Clean, fresh water is not generally available without boiling or purchased as bottled water at teahouses.  Nepal is overrun with plastic bottles so try to use boiled water whenever possible or bring a water filter capable of filtering viruses. Meat usually has to be transported by foot or by beast in these remote mountain areas, and it may take several days (without refrigeration) for it to reach its destination.  We always go vegetarian on our treks to decrease the odds of serious food poisoning.  Be sure that all vegetables are cooked, boiled, or peeled before eating them.

Dress in layers to adjust to the changing weather conditions and temperatures as you hike up and down the trails.  Always have a good rain jacket and rain pants as well as warm gloves and a warm hat.  We have found that one of the most useful pieces of gear to keep you warm is a neck gaiter.  Good, sturdy hiking shoes are a must as are good hiking poles. 

There is a saying among guides “Nepalese Flat.”  When we say the trails are up and down, we do not exaggerate!  Walk slowly and carefully.  Drink plenty of water (3-4 liters per day), and have a few Ibuprofen and/or Aleve with you for minor aches and pains.  Carry some blister medication and pads, and do not be shy about applying sunscreen liberally before and during your trek.  You can burn on cloudy days easily at these elevations!

Trekking is physically challenging but despite our modest fitness, even in our 50’s and 60’s we have done it and ended up fitter than when we started, stronger than we anticipated, and blown away by what we have seen. Take time to enjoy the world around you as you trek.  The scenery is some of the most spectacular you will ever have the opportunity to see!  Enjoy the people and how they go about their lives in the villages as you pass through.  Take time to sit on the teahouse verandas during your trek and sip homemade lemon ginger honey tea. Learn to slow down, disconnect from your daily life and your devices, and enjoy the world in which you find yourself, because it is amazing.  You may find that you need less than you imagine, care more than you understood, and that the issues that trouble you are small when pondered in the shadows of Himalayan giants.


Posted in Kathmandu, Nepal.  Photos above are of Sally trekking in Nepal, Mongol carrying our extra gear, a teahouse simple bedroom, dinner in our warm jackets, Arjun and us as we head up to view Mardi Himal and Fishtail.  Photos below have taglines!

Walking away from Mardi Himal as the clouds roll in.  This was a great 6-7 day trek in the Annapurna area.  We drove to Pokhara and then started the trek about 45 minutes away from the city.

We were gazing at the glaciers in the beautiful U shaped valley at the end of the Langtang trek.  We added this trek to our Tamang Heritage Trail trek for an almost two week experience in one of the cultural centers of Nepal.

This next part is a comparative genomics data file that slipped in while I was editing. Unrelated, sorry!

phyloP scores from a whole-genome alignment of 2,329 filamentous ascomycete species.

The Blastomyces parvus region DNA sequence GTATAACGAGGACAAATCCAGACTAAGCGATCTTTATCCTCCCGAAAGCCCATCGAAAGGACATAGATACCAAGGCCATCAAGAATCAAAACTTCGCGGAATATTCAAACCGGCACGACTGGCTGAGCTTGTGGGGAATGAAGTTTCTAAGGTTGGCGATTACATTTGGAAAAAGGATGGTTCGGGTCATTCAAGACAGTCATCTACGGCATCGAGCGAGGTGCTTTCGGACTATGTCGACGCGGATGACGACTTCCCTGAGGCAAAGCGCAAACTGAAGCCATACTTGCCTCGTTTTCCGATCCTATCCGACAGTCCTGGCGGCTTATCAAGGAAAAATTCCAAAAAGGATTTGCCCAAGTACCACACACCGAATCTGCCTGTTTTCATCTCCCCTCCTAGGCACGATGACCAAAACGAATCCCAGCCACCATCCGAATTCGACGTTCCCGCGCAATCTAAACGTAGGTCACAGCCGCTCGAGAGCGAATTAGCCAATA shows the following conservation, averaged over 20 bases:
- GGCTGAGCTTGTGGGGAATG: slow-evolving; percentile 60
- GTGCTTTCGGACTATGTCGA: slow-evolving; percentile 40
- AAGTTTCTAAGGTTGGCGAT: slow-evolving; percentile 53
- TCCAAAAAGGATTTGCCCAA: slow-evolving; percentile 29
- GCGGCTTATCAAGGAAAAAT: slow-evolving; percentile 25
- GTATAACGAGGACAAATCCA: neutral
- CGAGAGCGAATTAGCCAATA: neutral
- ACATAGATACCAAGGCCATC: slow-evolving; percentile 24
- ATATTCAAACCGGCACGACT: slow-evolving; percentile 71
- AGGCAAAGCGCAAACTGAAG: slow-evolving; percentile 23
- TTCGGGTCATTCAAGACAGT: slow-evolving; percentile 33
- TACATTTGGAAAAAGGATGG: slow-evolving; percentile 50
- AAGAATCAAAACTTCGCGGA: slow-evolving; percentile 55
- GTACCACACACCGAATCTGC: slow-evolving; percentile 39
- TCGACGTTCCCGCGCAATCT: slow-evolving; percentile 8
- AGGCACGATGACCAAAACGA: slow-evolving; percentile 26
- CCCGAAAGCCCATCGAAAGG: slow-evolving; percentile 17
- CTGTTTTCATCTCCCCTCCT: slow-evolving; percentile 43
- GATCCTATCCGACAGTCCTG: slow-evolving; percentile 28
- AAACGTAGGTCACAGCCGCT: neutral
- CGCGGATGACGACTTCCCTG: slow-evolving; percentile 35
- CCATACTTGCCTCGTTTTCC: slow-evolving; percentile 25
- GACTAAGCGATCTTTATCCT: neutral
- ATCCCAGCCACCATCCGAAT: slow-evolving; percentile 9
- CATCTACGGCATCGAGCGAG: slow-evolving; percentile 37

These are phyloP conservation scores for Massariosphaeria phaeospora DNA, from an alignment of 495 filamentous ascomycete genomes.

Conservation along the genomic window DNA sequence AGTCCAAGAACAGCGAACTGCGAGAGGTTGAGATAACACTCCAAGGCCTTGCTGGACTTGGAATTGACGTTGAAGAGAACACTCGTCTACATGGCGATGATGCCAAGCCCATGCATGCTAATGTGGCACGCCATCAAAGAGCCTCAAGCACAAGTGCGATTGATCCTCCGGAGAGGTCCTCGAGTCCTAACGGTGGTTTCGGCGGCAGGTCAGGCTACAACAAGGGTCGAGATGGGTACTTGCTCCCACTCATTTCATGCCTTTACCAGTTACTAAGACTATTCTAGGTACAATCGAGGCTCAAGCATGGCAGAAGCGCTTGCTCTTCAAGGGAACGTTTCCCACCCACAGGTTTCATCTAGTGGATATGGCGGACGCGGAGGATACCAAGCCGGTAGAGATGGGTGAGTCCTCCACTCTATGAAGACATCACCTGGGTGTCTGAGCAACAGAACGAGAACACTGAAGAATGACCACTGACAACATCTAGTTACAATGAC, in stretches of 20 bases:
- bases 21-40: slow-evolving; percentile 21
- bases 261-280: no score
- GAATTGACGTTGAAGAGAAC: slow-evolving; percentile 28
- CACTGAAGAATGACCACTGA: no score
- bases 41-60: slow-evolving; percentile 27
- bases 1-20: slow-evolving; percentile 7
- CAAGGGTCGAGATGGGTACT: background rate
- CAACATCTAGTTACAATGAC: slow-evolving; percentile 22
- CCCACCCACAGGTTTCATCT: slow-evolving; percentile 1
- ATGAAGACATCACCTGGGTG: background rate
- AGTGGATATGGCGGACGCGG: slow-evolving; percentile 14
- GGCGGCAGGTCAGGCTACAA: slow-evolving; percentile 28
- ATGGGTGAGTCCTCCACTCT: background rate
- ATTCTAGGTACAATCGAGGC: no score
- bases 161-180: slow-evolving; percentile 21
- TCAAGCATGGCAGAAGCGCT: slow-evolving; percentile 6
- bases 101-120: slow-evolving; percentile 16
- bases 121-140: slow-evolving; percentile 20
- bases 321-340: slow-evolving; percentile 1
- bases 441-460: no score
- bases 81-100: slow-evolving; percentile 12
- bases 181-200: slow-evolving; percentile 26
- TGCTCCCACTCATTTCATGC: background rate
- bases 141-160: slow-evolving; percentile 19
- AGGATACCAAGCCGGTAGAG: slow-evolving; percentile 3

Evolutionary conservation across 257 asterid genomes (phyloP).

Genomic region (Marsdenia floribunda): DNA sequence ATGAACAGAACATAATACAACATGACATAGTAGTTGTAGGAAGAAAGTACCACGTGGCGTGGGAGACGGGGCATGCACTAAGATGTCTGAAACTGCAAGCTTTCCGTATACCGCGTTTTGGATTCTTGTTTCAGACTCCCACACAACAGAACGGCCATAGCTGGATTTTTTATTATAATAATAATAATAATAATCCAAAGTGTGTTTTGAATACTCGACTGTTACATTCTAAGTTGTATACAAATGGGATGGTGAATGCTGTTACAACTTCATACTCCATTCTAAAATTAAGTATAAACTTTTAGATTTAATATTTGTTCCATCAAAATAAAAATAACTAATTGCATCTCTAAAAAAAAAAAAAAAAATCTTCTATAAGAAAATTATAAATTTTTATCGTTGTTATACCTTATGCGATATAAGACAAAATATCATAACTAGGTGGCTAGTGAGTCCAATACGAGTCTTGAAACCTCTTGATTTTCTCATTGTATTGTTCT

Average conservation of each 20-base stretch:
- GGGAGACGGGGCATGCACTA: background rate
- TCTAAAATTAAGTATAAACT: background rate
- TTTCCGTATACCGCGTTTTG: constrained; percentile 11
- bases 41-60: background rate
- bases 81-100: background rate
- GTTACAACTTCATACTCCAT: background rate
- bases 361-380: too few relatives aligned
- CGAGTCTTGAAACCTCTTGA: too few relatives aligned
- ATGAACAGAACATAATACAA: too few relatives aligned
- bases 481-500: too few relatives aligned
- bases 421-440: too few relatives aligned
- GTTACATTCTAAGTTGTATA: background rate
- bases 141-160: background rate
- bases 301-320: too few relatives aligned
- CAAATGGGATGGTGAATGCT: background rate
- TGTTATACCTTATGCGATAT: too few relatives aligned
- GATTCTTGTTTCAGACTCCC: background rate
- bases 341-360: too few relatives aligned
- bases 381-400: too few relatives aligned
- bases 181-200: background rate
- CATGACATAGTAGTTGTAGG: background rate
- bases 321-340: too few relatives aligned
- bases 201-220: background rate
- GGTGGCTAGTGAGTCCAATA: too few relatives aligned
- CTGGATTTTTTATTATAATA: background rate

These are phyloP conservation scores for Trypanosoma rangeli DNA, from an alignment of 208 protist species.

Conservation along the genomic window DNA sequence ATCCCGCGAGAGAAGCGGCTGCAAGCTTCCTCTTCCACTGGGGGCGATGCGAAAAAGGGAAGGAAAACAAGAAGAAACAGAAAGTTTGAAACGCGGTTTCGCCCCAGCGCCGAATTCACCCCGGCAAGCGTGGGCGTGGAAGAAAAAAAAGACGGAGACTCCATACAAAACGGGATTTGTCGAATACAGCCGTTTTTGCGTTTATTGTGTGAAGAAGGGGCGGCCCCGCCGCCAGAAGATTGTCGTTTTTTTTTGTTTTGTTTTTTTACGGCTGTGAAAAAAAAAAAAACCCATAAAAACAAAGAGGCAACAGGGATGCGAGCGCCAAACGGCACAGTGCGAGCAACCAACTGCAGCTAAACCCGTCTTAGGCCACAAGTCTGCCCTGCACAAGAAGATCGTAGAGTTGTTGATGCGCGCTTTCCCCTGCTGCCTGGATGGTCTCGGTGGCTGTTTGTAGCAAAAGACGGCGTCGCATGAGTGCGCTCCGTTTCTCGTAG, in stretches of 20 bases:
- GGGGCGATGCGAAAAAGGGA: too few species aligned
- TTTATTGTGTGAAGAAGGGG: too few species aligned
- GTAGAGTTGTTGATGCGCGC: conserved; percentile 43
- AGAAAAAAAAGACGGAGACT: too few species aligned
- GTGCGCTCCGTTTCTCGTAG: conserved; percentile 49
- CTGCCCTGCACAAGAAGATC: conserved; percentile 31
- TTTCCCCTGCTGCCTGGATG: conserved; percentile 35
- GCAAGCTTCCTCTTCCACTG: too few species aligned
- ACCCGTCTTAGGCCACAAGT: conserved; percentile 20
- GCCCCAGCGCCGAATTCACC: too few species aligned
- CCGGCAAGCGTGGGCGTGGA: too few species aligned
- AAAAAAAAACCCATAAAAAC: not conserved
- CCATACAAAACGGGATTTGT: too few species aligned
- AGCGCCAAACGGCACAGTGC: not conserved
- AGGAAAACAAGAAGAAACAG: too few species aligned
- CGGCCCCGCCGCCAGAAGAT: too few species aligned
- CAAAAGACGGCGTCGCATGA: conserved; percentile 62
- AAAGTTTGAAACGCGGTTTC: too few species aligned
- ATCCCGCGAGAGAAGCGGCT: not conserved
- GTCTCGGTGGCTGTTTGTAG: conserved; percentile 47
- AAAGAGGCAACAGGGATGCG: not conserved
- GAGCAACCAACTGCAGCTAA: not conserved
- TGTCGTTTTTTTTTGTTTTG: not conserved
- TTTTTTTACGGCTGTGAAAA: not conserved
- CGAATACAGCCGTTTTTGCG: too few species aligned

During several treks, but especially during the Tamang Heritage Trail, we saw Mani walls and Chortens.

We had a great time visiting with different kids along our treks.  
Getting out of the way of Yaks is one of the fun parts of trekking above treeline!

As we said above "You may find that you need less than you imagine, care more than you understood, and that the issues that trouble you are small when pondered in the shadows of Himalayan giants."

Sunday, February 12, 2017


For most of us, experiencing other cultures while we travel is much like skipping a stone across a pond or river to the distant shore.   As with the rock, we tend to dip and skim across the surface, reaching the other side without fully exploring the depths.  But occasionally, when we are lucky, we plunge deeply into new cultural waters, immersing ourselves in different beliefs, traditions, foods and places.  We have had the chance to do so in Nepal, one of the first places to which we have returned on our journey that began almost five years ago with our goal of learning with humility and, where possible, giving with grace.

Arjun Nepal (yep, that is his last name) and his family have been inviting us for more than two years to return to Nepal and to visit the region of his youth, Marpak, where his parents and many of his relatives still live.  His voice became even more compelling after the devastating earthquake in 2015.  Many of our family and friends supported his family and friends as we reached across the ocean to try to show how much people care during such natural disasters.  Arjun’s village was destroyed and to this day, the school where children from dozens of villages walk two hours to attend is a row of tents with hand held chalkboards used for daily lessons.